L.H: Thanks for featuring me, Kim. Actually, a lot has changed since I was here last. I just recently released my first exclusive Amazon Kindle ebook, TANGLED: LOVE CAN BE FOUND IN STRANGE PLACES. I have been writing more fiction recently with real life issues handled in various ways. I still try to make sure God gets the glory in the end.
Me: How has getting into fiction changed your writing?
L.H: With fiction, you can expand upon your own life experiences and those of the people around you and build a whole plot that readers can relate to. It's more about imagination, but the difficulty is in keeping it centered when you're Christian. In real life, people cuss, have pre-marital sex, fight, argue, etc. You have to have that in your book, but it has to be done in a way that doesn't offend your Christian audience. It's growing me up in my writing.
Me: What was your first work of fiction?
L.H: RAW REDEMPTION was my first official work of fiction. I'm extremely pleased with it. I didn't know how well it'd turn out, but I didn't venture far from home. The book is about a sexually abused woman who runs as far and as fast as she can, but then is forced to return home to her secrets. I've gotten a lot of great reviews for the book and that has encouraged me to do more with my fictional writing.
Me: Does your writing ever conflict with your own values as a Christian? As a mother? As a wife?
L.H: Sure it does. Sometimes, my characters make decisions I would not have made personally. Other times, there's so much of me in the character that those around me instantly can relate the character to me. There are times when I write about things that are difficult to read about/hear about. I believe any writer is going to come to a place where they feel conflicted if they are truly trying to make a difference with their writing.
Me: Finally, what advice do you have for others who write fiction and nonfiction, Christian or otherwise?
L.H: The first piece of advice is to make sure whatever you are writing is something you want to write. It's hard to write when you don't want to do it. The second piece of advice is to write what you know well or don't mind researching. You want your books to be sound in information. Lastly, I'd tell authors to make sure they spend time on their craft. Spend a lot of time reading other authors in your genre. Read books on writing. Re-read your own works, particularly as you write and publish more works. Encourage yourself by seeing how much you are growing from article to article, book to book.
Me: I enjoyed this interview, honey. I love nearly everything you write. Please give us book titles, purchasing information and contact info.
L.H: Thanks for doing this for me, Kim. Here are my book titles and their Amazon links.
~THE RAPE OF INNOCENCE, about surviving abuse and other personal tragedies in life. My bestseller. Get it at http://tinyurl.com/ygbd9xp or visit the blog at http://therapeofinnocence.blogspot.com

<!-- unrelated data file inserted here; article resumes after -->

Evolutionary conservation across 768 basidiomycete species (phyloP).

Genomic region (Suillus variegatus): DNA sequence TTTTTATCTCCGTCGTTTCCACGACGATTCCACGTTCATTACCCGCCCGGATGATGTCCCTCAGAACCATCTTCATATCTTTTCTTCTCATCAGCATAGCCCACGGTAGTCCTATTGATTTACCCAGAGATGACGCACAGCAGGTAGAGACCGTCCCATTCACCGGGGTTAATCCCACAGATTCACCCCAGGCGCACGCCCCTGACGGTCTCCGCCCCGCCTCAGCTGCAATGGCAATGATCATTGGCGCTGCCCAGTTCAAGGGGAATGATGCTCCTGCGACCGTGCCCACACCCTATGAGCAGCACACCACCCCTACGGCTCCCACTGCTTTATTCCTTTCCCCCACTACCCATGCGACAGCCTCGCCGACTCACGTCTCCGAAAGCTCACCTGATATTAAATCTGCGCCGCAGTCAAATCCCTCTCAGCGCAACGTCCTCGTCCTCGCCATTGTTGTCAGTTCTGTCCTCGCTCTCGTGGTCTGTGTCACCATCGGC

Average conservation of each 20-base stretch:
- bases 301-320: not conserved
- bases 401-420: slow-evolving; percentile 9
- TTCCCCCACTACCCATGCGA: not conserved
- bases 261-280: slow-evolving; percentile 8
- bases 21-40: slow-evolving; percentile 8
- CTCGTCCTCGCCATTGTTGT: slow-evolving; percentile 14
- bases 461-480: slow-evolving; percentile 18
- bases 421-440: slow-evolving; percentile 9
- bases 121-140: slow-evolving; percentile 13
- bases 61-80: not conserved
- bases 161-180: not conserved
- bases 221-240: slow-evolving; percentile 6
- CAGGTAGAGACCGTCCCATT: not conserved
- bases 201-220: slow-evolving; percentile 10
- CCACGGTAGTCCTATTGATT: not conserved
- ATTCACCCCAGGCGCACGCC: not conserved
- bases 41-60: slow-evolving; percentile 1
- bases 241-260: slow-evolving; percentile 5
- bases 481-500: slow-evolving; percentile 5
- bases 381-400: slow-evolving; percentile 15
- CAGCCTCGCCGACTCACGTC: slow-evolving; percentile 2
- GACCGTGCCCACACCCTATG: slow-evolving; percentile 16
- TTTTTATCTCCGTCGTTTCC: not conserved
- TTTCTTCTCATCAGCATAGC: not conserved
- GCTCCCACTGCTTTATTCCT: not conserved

~TRUTH AND INTIMACY: A COUPLE'S JOURNAL, about building a solid marriage and rebuilding it when it begins to crumble. Get it at http://tinyurl.com/y5eucnq or visit the blog at http://truthandintimacy.blogspot.com
~BECOMING: MY PERSONAL MEMOIRS, a book of poetry and reflection about surviving and thriving in the midst of troubles.
~POETIC INFINITY, a book of poetry on the woes of life today.
~RAW REDEMPTION, the fictional story of Cheyenne that deals with abuse, denial, anger and eventual resolution.
~TANGLED, the fictional story of Shannon that deals with ideas of success and failure, divorce and Christianity, and learning to be happy again.
My website is www.lacreshahayes.com and my most popular blog is P3, http://learntofeelpretty.blogspot.com. I can be reached via email at email@example.com.
Thursday, April 15, 2010
Within the category of writers, you have freelancers and staffers. In fact, there are so many kinds of writers and authors that we can get lost in definition. To me, the qualifications for writers and/or authors are not so strict. If you have a book, self-published or traditionally published, you are an author. If you write regularly, whether it be blogging, articles, research pieces, etc, then you are a writer.
Saturday, April 10, 2010
Where are the originals? When one thing sells well, everyone else writes their interpretation of it as if we readers are only topic prone. Well, we're not. We want variety, originality, and heart. For me, I want authors who are not afraid to be different, to be bold, to make a statement and help change the mindsets of others.
Thursday, March 25, 2010
I recently met a great group of women and one comes to mind, Nichole Gibbons Osborn. She's a writer, blogger and soon-to-be author. I also had the pleasure to befriend Janet Chester Bly, an awesome writer, and to become closer to Joyce Sterling Scarbrough. Other great writers I've met there are Lee Ann Ward, Linda Kozar, Julie Malone, and Tricia Goyer.
I'm making good use of Facebook, getting close to the authors I read everyday, and posting to further the kingdom of God. What could be better?
Sunday, February 14, 2010
Sunday, January 3, 2010
As a pen-wielder, your biggest responsibility should be social reform, education and then entertainment. A true author can master them all flawlessly. Those are the ones I love to read. I want a book that can make me cry, make me angry, make me smile and call me to action. Maybe I'm alone in this regard.